The California Gold Rush attracted thousands of treasure hunters to the West Coast. In 1850, the population of the Golden State was 92,597, a number that swelled to 379,994 just ten years later.(1)
In the hustle-and-bustle of a rapidly growing region, hard currency was desperately needed to keep the wheels of commerce rolling. As the undersized San Francisco Mint(2) released coinage, it was quickly absorbed by the surrounding communities, where it circulated for many years.(3)
Like so many coins of the era, the 1860-S Seated Liberty quarter changed hands extensively. Over time, attrition took a heavy toll on the date, to the point where the coin was nearly extinct. Of the original mintage of 56,000, less than 0.5% (that’s one-half of one percent) are estimated to survive to this day.(4)
Owning an 1860-S Seated Liberty quarter is a challenging and highly desirable goal. Well-informed collectors understand why. Jim Gray, a leading expert in Seated Liberty coinage, had this to say in the November 1990 edition of The Gobrecht Journal: "the most underappreciated and undervalued of all Seated coins is the 1860-S quarter, particularly in higher grades."(5)
Since Mr. Gray made that proclamation, selling prices of the 1860-S have soared (although in higher grades, there has been a bit of a rollback since the mid-2010’s – is opportunity knocking?).
However, a review of value trends from 1950-1990 reveals price explosion is nothing new for the venerable 1860-S – a clear indicator its strong price performance is founded on solid numismatic bedrock.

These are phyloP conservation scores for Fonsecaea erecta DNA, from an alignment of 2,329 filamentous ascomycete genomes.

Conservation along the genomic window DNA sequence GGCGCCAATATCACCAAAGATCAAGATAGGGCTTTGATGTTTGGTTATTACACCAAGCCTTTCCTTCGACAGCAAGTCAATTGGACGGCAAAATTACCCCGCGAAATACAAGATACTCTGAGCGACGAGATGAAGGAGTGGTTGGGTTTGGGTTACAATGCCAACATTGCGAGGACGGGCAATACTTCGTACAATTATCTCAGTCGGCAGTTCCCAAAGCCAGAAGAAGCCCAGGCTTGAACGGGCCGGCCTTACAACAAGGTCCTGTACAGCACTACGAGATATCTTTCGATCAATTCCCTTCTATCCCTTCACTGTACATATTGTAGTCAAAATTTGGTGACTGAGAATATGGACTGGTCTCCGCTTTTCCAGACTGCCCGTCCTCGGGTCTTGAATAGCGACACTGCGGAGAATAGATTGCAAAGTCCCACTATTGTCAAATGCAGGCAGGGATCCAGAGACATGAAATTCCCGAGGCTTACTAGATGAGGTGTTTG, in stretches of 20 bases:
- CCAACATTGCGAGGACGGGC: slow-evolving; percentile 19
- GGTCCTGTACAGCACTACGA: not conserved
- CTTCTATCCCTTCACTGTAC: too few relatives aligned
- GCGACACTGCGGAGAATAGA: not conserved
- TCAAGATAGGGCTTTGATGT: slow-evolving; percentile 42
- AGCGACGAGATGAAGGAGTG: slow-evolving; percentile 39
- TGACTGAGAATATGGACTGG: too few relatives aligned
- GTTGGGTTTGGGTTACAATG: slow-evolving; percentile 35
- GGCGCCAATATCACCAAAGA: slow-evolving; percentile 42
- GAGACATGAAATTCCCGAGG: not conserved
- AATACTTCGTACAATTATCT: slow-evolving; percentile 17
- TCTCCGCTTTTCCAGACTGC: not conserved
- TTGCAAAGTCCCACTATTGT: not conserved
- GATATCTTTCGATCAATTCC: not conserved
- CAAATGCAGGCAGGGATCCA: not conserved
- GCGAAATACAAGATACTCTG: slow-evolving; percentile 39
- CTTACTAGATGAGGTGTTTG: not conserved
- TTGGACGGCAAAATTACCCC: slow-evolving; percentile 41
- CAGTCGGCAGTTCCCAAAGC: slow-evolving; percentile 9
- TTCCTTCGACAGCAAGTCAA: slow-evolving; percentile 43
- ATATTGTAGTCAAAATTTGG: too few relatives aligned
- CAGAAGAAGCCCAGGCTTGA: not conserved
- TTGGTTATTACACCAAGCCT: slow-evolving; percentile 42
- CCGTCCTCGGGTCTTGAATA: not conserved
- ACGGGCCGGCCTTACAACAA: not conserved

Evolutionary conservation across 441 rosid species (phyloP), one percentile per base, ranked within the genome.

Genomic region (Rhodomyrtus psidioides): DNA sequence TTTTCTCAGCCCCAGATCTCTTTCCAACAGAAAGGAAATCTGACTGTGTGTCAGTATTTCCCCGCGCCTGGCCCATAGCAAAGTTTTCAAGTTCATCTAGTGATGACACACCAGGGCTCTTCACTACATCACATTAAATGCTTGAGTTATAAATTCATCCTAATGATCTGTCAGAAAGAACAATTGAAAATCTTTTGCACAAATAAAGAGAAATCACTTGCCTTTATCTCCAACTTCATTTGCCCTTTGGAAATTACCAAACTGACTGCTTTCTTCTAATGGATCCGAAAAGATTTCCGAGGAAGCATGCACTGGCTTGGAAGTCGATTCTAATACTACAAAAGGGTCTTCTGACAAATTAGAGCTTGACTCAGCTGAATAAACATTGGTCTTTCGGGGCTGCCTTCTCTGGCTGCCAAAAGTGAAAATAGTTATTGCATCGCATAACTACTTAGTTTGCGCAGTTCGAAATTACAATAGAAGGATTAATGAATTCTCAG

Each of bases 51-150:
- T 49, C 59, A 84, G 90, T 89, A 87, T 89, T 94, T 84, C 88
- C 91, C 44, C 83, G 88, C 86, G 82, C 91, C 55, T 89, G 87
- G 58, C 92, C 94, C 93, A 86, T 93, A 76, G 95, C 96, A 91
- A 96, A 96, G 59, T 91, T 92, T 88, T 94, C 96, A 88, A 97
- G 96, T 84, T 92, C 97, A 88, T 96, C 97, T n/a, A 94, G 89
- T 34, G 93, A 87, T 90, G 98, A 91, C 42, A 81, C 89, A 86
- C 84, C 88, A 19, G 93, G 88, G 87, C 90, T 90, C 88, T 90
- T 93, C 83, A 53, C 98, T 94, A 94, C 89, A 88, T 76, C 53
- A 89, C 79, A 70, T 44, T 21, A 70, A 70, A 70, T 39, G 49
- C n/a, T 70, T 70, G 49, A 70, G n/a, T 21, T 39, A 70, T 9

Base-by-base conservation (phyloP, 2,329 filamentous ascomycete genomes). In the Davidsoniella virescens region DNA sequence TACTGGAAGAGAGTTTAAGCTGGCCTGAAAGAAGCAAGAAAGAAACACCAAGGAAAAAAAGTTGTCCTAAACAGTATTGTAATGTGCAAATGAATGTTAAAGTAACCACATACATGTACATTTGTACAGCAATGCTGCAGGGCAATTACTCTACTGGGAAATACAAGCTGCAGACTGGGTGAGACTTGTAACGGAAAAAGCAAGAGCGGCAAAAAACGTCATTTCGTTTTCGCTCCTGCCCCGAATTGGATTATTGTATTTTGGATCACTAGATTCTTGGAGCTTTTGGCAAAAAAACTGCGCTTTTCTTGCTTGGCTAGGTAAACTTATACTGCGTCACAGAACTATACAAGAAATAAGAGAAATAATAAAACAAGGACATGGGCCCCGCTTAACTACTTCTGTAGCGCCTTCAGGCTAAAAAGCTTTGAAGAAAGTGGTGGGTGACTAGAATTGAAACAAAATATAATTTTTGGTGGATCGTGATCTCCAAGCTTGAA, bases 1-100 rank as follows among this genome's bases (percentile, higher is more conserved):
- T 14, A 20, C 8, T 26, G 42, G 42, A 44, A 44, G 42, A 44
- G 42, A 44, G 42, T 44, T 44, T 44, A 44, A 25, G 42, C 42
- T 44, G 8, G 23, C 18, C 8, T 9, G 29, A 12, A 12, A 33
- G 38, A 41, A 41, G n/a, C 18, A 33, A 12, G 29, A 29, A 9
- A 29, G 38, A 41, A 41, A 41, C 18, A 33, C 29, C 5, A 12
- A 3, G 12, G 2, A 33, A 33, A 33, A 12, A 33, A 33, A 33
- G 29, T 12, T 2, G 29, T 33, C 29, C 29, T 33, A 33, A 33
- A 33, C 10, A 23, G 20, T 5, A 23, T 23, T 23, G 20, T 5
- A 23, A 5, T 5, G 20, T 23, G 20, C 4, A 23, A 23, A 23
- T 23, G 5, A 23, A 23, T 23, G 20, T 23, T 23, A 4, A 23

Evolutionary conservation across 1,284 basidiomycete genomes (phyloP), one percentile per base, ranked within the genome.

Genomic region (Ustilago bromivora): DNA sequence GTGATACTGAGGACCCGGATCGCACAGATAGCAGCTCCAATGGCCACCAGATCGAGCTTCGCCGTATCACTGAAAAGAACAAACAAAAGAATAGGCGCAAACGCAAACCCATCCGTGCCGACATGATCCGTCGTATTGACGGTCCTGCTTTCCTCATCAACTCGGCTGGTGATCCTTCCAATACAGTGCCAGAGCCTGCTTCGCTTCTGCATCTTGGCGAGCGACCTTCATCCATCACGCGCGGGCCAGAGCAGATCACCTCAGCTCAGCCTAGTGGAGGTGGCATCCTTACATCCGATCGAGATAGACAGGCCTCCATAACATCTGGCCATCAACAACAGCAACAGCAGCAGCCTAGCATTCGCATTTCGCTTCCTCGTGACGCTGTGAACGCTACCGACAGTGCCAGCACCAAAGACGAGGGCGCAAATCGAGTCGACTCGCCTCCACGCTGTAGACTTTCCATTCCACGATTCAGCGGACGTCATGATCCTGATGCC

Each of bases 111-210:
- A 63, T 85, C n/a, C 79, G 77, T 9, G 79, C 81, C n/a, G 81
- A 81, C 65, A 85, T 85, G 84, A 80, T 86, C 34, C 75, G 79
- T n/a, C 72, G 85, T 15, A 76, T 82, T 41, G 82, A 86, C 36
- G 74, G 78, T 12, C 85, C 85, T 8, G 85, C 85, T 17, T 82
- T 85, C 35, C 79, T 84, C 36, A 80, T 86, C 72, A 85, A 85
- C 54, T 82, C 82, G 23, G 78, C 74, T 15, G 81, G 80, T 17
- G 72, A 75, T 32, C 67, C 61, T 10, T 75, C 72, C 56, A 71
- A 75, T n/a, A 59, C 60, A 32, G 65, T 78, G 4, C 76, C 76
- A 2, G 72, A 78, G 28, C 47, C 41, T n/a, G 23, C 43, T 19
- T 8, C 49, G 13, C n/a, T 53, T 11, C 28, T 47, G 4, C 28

One more piece of advice: Unfortunately, most 1860-S survivors are damaged, were unprofessionally cleaned, or suffered some other type of mistreatment. Attractive, original examples in problem-free condition are worth premiums in today’s market.(6) Astute collectors who recognize this will reap rewards in future years.
|Estimated survivors in all grades: 275
? The survivor estimate from PCGS represents an average of one or more experts' opinions as to how many examples survive of a particular coin in all grades. Survival estimates include coins that are raw, certified by PCGS, and certified by other grading services.
Learn more at PCGS.
|PCGS Rarity Scale: 6.5
? The 'PCGS CoinFacts Rarity Scale' assesses the relative rarity of all U.S. coins, based on estimated surviving examples. The scale runs from 1.0 to 10.0. The higher the number, the rarer the coin.
Learn more at PCGS.
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